By Tessie Castillo

In 2015 Tori Cooper decided to leave a successful nonprofit career to blaze a trail advocating for the rights of the transgender community. Despite the fact that an estimated 1 million adults in the United States identify as transgender, services and advocacy programs that address the unique needs of this population can be hard to find. Cooper founded Advocates for Better Care Atlanta, an organization that focuses on economic and health equity for trans people.

“I just decided it was time to move things forward,” says Cooper, an African American trans woman from Georgia. “I realized that I might be the person and the agency that would be able to do the things that folks really need and want most.”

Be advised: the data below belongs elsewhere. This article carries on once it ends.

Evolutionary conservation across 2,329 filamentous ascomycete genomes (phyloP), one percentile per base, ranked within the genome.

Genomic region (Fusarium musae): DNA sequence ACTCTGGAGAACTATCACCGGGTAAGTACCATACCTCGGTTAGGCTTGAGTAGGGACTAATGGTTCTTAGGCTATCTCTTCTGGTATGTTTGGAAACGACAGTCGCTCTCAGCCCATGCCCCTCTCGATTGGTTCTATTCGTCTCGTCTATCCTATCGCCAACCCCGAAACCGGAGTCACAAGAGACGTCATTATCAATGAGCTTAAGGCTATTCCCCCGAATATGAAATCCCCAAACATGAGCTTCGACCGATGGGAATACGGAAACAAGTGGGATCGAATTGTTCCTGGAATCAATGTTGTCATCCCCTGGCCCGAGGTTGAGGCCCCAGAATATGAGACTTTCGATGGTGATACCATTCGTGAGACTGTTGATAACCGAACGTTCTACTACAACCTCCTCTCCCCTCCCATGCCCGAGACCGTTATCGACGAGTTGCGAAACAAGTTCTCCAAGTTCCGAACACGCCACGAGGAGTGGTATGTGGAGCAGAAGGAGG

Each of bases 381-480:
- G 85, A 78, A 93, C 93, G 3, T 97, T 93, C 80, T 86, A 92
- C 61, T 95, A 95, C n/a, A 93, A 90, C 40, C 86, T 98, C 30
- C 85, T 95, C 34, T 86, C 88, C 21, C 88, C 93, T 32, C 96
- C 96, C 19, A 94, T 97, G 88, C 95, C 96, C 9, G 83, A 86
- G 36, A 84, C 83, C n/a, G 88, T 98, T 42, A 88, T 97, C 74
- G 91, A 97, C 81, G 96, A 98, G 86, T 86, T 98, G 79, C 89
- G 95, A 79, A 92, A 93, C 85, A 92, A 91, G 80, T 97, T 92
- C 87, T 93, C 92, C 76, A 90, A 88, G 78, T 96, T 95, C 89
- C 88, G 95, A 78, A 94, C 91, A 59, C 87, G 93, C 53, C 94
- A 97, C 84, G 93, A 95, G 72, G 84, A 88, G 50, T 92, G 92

Cooper has her work cut out for her. According to a report released by the National Center for Transgender Equality (NCTE) in 2015, the unemployment rate for trans people was 15 percent, triple the national rate, while the unemployment rate for trans people of color was 20 percent. Twenty-nine percent of trans respondents reported living in poverty, with 12 percent reporting an annual household income under $10,000.

Such economic and social stresses contribute to high rates of drug use among transgender people. According to the report, 29 percent of trans survey participants reported illicit drug use or prescription misuse in the past month, a rate nearly triple that of the US population (10 percent). This indicates a need for services, but unfortunately, few harm reduction programs are designed with trans folks in mind.